Aug. 20, 2014 6:59 a.m.

    I see an eerie similarity between what is happening to Perry and what happened to Shurtleff.
    Looks like Sim Gill and Rosemary Lehmberg, may be reading from the same playbook. You do not like a political opponent, party or the way they conduct business, forget the voters, simply use the criminal justice system to try and take them out.

  • Karen R. Houston, TX
    Aug. 20, 2014 6:39 a.m.

    @ kiddsport

    Your claim that conservatives always do the right thing when their missteps are discovered immediately reminded me of Tennessee Republican Scott DesJarlais, who claims to be anti-abortion. Here's a headline you might see if you Google his name: "Six affairs, two abortions, and another term in Congress."

    Let's get real. The truth is neither side has the market cornered on virtue, integrity, or high standards.

  • SCfan clearfield, UT
    Aug. 20, 2014 6:38 a.m.

    This is a George Soros funded attack group. They've done this to other Republican politicians who they see as a threat. Gov. Perry should be flattered as now he is seen as a threat to the Democrats. The suit, by the way, likely goes nowhere. And, once again to all you Democrats who cry about Obama being sued. Same old double standard if you decry that and accept this on Perry.

  • Tumbleweed Centerville, UT
    Aug. 19, 2014 9:34 p.m.

    At common law your conscience was your guide against the typical felonies of murder, rape, robbery, arson, and kidnapping. Now there are so many felonies that it is impossible for any citizen to keep up with them all. Some civil liberties lawyers have estimated that the average adult unknowingly commits several felonies a week. An example would be Al Gore who was soliciting campaign funds from the White House phones. Of course, he wasn't indicted nor was Bill Clinton for committing perjury about his affair with Monica Lewinsky. The point is, it's up to the "powers that be" to decide whether to indict you and ruin your life if you commit one of the hundreds, if not thousands, of unknown crimes now on the books. Any citizen who dares to be politically incorrect is at risk.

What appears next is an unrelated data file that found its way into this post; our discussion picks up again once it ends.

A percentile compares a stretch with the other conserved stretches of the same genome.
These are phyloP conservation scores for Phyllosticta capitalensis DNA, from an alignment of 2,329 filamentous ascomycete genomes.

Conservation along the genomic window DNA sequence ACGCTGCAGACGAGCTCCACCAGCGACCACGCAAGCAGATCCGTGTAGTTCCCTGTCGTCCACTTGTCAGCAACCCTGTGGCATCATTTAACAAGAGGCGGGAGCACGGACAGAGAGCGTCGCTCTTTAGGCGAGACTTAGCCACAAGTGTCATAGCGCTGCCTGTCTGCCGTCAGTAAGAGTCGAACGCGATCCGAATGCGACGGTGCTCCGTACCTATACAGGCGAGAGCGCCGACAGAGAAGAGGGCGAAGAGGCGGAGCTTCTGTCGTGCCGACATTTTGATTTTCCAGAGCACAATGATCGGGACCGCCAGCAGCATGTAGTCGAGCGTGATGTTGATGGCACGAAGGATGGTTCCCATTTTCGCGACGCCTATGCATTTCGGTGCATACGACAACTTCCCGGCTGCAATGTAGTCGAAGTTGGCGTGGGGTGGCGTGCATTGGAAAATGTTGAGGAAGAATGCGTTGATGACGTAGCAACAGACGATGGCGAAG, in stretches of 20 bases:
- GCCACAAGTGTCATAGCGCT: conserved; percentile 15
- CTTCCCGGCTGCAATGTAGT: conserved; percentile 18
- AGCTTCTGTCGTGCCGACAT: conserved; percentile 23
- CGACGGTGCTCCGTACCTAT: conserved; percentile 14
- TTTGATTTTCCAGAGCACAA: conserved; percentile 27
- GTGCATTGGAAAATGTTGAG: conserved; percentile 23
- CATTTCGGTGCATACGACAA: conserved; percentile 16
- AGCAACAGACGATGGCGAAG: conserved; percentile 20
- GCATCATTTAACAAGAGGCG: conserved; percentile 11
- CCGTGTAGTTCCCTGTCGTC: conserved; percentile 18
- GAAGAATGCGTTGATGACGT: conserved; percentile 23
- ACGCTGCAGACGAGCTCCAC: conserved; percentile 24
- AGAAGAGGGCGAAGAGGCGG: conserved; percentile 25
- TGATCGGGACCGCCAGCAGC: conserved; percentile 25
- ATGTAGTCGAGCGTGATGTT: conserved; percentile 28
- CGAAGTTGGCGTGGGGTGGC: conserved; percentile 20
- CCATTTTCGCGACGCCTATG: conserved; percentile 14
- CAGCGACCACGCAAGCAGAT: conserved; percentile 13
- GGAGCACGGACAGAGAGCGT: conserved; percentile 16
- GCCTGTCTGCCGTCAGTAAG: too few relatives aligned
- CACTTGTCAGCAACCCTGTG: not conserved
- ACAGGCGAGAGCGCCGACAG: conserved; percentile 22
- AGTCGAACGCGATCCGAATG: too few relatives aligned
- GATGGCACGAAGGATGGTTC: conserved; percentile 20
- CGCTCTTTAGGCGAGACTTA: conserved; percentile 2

• LoveLife Riverton, UT
    Aug. 19, 2014 4:43 p.m.

    Understands Math:

    Is there any record that David Dewhurst, the Lieutenant Governor, was against Lehmberg resigning? If he did and he oversees state employees, then that would be an abuse by Governor Perry. But I haven't heard of any disagreements between the two, and, as you stated, it is Governor Perry's authority to veto the funding. The assumption would have to be that Dewhurst agreed with Perry.